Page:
Panelists: Cable TV is so old media
There's nothing quite like having a roomful of entertainment-industry movers and shakers to suggest that you're old.
It happened at a PricewaterhouseCoopers Global Entertainment Outlook conference in West Hollywood on Tuesday, when four members of the so-called Net generation trotted onstage to talk media consumption, particularly their wayward Web-surfing habits, before a graying crowd of entertainment-industry-executive types.
Spurred by a moderator and audience members posing queries as if they were anthropologists facing an unknown tribe, the panelists detailed the number of hours they spend online per day (nearly all of them), media content sites they frequent (as one said, "I heart Hulu") and their take on online advertising (make it better).
Asked what effect the financial crisis had on them, one cited the absence of investment-bank recruiters on his UC campus, and two acknowledged budgeting more carefully. One, of course, said that most people he knows "have hardly noticed." (An audience member mumbled that that could be only because he was too young to have a 401[k].)
The demographic bracket bandied about during the conversation, and the one that seemed to apply to all four panelists, was 18 to 25. I ask — having recently skidded out of that demo — whatever happened to 18 to 34? Isn't that whom advertisers really want to reach?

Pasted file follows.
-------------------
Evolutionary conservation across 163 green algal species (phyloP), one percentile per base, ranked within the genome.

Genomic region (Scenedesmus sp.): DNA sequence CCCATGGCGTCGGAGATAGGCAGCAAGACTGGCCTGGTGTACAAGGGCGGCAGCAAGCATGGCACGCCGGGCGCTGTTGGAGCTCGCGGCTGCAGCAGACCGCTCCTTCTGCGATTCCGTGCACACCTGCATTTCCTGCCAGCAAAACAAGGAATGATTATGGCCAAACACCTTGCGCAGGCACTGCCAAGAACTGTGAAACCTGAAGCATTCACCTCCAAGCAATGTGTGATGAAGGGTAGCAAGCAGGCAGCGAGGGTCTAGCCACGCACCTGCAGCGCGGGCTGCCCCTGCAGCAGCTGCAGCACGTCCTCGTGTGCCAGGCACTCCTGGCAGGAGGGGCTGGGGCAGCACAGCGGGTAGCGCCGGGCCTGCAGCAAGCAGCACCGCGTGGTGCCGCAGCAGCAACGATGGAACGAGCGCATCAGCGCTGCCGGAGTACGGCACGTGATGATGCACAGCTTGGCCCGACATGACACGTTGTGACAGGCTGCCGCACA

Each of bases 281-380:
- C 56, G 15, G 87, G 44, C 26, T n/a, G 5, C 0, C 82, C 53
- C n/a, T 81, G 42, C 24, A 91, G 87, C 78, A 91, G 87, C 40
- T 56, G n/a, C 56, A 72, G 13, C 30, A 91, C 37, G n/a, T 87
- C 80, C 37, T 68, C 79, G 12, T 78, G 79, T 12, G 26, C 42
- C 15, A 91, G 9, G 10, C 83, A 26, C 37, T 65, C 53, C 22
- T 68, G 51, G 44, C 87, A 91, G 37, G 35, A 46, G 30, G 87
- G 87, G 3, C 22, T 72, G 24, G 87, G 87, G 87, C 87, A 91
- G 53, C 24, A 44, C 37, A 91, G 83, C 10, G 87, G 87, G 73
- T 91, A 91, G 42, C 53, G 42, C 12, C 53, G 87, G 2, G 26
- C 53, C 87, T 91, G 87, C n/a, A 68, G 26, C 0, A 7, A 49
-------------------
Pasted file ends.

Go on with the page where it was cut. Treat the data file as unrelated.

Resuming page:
The older half of that broader demo, the panel would have us believe, apparently doesn't watch television online or on cellphones. That glib pronouncement ignored the fact that the next set of panelists — some of whom might have been older than 34 — were behind technology to allow those very trends to evolve, albeit not as quickly as the kids wished.
And sure, most of this is sour grapes from a recently arrived old-timer, but at least MTV agrees with me. The latest study by MTV Networks International's advertising and marketing division, released Tuesday, found that 25-to-34-year-olds are "still actively and emotionally connected to youth culture" but "largely ignored by marketers and advertisers."
Or maybe 27-year-old MTV just knows that it's skidding out of the prime demo too.
-- Swati Pandey